GGK’s Italy

What do you remember of 15th Century Italian history? Guelphs and Ghibellines ring a bell? The petty wars between Florence, Milan and Genoa? Yeah, me neither.

Still, in case you ever go there – in case you ever travel by train among the hill towns of Umbria and Tuscany, see them perched on defensible crests with the afternoon sun suffusing their old stones with a rosy glow – you could do worse than have a copy of Guy Gavriel Kay’s A Brightness Long Ago in your lap or on your laptop. You won’t know a thing more about the Guelphs and Ghibellines or the specifics of city-state feuds, but you will be able to populate the landscape with Kay’s fictional mercenary armies moving between them, and picture his 15th Century characters living their lives and adventures behind those old stone walls.

There is Danio Cerra, the educated son of a Seressan tailor, who finds himself thrown in with the great and near great of his generation; Adria and Jelena, two women searching for ways to survive and thrive beyond the cultural strictures imposed on their sex; Folco Cino d’Acorsi and Teobaldo Monticola di Remigio, lords of their own minor cities and war chiefs of mercenary soldiers renting themselves out to the interests of the major city-states, who are also bitter rivals fighting a life-long feud. Whose battleground was once the stretches of placid landscape you see from the window of your train, from which rise those ancient towns.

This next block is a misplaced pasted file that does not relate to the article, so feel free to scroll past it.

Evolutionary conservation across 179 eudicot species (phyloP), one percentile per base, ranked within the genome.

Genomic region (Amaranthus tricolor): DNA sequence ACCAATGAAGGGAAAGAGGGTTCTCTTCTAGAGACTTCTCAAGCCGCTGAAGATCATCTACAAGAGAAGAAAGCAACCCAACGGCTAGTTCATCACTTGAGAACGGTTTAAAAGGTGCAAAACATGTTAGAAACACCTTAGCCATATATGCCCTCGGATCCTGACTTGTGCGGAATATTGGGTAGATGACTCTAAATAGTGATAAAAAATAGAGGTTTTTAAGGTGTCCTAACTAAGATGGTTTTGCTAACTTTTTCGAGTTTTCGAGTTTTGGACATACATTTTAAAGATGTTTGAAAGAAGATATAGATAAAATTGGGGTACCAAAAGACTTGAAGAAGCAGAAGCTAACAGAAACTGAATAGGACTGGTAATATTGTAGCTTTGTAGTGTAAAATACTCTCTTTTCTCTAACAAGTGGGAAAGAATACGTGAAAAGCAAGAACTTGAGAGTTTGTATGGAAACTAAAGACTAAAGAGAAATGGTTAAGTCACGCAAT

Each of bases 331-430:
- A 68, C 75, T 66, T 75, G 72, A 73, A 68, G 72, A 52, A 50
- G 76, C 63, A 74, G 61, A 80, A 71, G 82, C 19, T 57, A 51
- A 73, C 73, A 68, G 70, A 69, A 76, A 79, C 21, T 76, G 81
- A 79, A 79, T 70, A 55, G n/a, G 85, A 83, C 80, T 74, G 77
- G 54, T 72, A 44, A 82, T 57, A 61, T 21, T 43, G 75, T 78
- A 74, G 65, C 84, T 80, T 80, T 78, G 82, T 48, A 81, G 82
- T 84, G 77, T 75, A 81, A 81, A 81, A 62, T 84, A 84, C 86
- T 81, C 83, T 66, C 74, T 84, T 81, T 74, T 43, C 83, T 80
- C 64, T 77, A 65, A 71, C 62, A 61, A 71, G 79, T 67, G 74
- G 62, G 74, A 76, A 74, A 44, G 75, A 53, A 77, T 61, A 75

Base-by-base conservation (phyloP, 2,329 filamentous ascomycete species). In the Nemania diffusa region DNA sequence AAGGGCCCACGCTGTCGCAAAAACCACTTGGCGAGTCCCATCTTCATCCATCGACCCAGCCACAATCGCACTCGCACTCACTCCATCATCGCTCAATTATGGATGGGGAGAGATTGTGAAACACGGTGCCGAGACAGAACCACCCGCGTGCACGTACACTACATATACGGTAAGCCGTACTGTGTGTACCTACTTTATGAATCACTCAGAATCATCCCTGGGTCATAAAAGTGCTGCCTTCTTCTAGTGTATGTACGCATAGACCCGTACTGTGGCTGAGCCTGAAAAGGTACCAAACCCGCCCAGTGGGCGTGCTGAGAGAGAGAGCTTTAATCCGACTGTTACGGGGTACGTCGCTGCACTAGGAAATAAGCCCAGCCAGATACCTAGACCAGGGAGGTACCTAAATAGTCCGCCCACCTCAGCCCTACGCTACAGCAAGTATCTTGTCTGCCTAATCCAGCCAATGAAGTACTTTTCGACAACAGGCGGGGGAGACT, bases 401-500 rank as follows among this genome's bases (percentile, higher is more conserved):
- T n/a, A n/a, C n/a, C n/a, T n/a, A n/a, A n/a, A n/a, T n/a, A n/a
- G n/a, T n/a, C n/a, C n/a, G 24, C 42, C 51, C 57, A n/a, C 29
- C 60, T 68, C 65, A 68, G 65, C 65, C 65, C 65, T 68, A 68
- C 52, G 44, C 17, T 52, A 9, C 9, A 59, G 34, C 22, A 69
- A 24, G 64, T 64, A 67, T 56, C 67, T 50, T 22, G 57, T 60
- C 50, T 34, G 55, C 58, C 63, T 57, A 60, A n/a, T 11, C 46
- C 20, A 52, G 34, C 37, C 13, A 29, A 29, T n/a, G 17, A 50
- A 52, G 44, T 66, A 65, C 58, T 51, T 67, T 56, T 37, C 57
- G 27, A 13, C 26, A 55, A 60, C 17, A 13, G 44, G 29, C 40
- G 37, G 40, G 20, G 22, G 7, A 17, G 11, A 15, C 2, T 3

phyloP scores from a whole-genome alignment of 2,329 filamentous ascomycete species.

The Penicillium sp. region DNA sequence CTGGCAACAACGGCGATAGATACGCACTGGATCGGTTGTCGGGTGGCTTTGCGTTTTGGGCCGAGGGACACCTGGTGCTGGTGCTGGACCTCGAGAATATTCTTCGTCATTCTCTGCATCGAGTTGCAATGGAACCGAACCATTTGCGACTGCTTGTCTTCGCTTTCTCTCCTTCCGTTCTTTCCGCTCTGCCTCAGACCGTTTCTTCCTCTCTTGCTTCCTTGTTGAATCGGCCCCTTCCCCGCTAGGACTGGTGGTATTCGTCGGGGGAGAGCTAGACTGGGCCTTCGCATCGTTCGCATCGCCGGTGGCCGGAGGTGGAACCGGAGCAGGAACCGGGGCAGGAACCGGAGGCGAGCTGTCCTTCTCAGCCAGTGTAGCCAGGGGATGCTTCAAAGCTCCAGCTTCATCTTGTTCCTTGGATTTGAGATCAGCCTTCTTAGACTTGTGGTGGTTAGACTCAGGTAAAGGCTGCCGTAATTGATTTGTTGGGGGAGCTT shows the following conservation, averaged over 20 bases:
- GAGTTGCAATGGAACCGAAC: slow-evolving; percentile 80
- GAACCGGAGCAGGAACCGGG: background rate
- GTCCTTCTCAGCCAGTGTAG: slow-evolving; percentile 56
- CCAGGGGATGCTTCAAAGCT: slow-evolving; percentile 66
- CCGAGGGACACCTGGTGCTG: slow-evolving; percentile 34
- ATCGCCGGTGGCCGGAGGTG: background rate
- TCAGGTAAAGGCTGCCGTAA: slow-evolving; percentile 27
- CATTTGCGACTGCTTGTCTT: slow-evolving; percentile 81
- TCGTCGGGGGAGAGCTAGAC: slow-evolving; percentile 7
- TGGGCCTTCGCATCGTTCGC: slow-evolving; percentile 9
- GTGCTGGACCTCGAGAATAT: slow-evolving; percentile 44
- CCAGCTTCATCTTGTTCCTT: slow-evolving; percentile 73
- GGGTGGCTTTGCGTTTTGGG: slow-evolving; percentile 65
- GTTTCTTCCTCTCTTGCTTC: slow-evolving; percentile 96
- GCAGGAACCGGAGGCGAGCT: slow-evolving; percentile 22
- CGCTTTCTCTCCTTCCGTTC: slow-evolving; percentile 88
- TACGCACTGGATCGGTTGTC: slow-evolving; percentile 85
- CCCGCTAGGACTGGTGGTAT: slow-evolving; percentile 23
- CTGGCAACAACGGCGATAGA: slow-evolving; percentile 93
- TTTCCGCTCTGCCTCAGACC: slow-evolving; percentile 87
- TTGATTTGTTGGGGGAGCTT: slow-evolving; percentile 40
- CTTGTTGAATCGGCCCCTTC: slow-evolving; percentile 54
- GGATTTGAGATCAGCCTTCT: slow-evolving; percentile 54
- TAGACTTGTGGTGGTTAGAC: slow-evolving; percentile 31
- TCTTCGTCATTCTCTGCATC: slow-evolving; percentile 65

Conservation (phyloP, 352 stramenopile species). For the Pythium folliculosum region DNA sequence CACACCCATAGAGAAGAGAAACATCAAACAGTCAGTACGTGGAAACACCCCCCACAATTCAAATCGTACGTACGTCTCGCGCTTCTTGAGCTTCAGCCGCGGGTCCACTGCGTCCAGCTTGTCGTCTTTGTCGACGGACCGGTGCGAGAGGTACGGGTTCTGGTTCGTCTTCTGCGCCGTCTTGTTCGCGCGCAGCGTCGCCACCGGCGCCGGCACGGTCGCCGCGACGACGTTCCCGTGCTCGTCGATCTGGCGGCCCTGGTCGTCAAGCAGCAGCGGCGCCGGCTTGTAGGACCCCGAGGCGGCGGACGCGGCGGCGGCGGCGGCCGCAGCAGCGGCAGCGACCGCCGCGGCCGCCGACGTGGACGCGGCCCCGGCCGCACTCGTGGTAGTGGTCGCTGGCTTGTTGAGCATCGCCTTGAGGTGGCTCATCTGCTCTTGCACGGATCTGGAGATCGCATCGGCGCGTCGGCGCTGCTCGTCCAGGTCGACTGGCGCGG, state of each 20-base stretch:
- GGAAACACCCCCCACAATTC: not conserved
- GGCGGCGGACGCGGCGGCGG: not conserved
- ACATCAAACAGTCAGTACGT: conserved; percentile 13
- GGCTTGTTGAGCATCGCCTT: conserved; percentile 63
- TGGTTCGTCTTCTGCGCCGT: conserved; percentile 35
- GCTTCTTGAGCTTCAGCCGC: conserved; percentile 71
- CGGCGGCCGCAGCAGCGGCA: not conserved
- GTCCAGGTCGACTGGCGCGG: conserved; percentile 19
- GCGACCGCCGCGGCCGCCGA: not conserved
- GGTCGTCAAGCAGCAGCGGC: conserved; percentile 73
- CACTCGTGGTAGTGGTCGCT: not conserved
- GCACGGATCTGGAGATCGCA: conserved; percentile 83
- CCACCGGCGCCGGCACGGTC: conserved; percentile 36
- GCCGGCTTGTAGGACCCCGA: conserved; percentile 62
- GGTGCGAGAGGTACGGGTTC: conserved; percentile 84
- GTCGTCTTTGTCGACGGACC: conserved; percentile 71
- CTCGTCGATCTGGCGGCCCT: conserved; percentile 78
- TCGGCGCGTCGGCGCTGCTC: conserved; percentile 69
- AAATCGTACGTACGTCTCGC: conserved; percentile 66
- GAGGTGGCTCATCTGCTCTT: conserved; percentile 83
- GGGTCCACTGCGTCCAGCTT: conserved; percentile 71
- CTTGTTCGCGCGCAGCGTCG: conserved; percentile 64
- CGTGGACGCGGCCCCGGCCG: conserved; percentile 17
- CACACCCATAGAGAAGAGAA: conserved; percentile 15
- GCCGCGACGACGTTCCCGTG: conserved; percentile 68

The historical particulars may be fictional, but Kay does his research thoroughly and tells a tale steeped in a very real cultural reality. Kay is always a delight to read. His metaphors soar with lyricism, so that when he describes Danio’s sense of loss, he says so much more than, “He missed her.” He tells us,

The sailors say the rain misses the cloud even as it falls through light or dark into the sea. I miss her like that as I fall through my life, through time, the chaos of our time. I dream of her some nights, still, but there is nothing to give weight or value to that, it is only me, and what I want to be true. It is only longing.

And we immediately remember a longing of our own.

Guy Gavriel Kay has written my favorite alternate universe histories, stories set in a world very like ours and with a similar history, but not constrained by the histories we read in school. Instead they present us with worlds that come from the imagination, so that we see, to paraphrase Ursula K. LeGuin, people who never existed in a time and place that never was, saying words never spoken, and insisting that yes, that’s the truth.